At Dreamforce in San Francisco earlier this week, Salesforce Marketing Cloud CEO Scott McCorkle highlighted retailer Eddie Bauer’s strategy to make marketing so good that it feels like customer service and customer service so good that it feels like marketing. He may well have added that when marketing and service are well executed, they both begin to feel like sales – or at least the extension of sales environments that they are meant to support.

This thinking underscores the blurring lines between marketing and customer experience. Where does one end and the other begin? And does it really matter? Certainly to the customer it doesn’t; all he or she wants is a great experience that delivers value appropriate to the current context. So then, why do brands continue to let organizational or functional silos get in the way? It’s easy to say that legacy systems and processes still dictate what brands are able to achieve, but surely with today’s business technology capabilities, it’s possible to do better.

Brands highlighted at Dreamforce not only do better: they blend marketing, services and sales for a seamless customer experience. Take Fitbit, for example. Of course the Fitbit business model is based on interaction and context, but Fitbit has taken things to another level by ensuring that marketing content is fully incorporated into app functionality instead of pushing messages at customers. Up-sell, cross-sell and promotional content appear when contextually relevant and blend smoothly with customer services information and sales/transactional opportunities.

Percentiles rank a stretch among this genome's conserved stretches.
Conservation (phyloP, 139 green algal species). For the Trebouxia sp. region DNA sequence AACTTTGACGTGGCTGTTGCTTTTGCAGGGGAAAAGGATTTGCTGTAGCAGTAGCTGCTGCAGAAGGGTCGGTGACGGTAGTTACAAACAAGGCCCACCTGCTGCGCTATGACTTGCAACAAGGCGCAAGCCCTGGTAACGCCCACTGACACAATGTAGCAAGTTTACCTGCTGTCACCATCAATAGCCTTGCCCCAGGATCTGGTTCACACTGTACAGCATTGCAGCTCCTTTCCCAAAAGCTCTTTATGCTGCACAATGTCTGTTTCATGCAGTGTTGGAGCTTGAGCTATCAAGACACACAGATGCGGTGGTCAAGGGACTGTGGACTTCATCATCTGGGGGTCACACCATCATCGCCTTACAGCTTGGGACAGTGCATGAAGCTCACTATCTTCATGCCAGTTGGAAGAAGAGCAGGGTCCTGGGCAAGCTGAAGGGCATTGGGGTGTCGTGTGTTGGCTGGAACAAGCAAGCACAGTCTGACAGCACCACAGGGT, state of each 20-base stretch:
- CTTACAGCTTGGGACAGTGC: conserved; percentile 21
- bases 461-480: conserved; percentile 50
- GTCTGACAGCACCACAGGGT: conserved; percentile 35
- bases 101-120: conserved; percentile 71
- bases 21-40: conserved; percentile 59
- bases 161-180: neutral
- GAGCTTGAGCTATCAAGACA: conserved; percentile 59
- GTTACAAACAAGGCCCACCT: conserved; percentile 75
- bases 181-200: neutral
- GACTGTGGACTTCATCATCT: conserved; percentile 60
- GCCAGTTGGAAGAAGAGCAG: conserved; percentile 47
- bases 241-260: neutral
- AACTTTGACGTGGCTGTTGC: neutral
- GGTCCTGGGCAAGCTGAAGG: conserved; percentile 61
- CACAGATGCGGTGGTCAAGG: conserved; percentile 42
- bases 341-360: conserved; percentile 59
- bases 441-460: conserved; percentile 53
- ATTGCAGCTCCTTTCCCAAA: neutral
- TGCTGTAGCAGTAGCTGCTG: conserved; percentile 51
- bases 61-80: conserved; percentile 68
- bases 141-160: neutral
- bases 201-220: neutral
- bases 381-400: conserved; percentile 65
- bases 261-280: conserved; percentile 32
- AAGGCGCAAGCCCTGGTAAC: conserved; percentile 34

Perhaps a more classic marketing example is LiveNation. Promoting the right concerts to the right people at the right time is marketing 101. However, linking that marketing content to the right devices and touchpoints, enabling ticket sales, and encouraging viral promotion via social media all take marketing beyond its usual boundaries into the domains of sales, service and customer experience. That’s especially true when you consider that marketing continues to orchestrate the customer journey beyond the ticket purchase, providing information on weather, transportation, concessions, and additional opportunities to enhance the overall experience.

Fitbit and LiveNation are just two examples of how digital technologies are both disrupting every industry and providing opportunities to deliver better customer experiences. Putting technology to work for your brand means building a contextual marketing engine that leverages customer insights to spark interactions across the entire customer life cycle. Does it really matter if you call it marketing, services or sales, as long as you delight your customers with contextually relevant experiences?

As always, feel free to send me an email or set up an inquiry to discuss the marketing technology landscape. If you are considering enterprise marketing software investments to support your own contextual marketing engine, we’re here to help.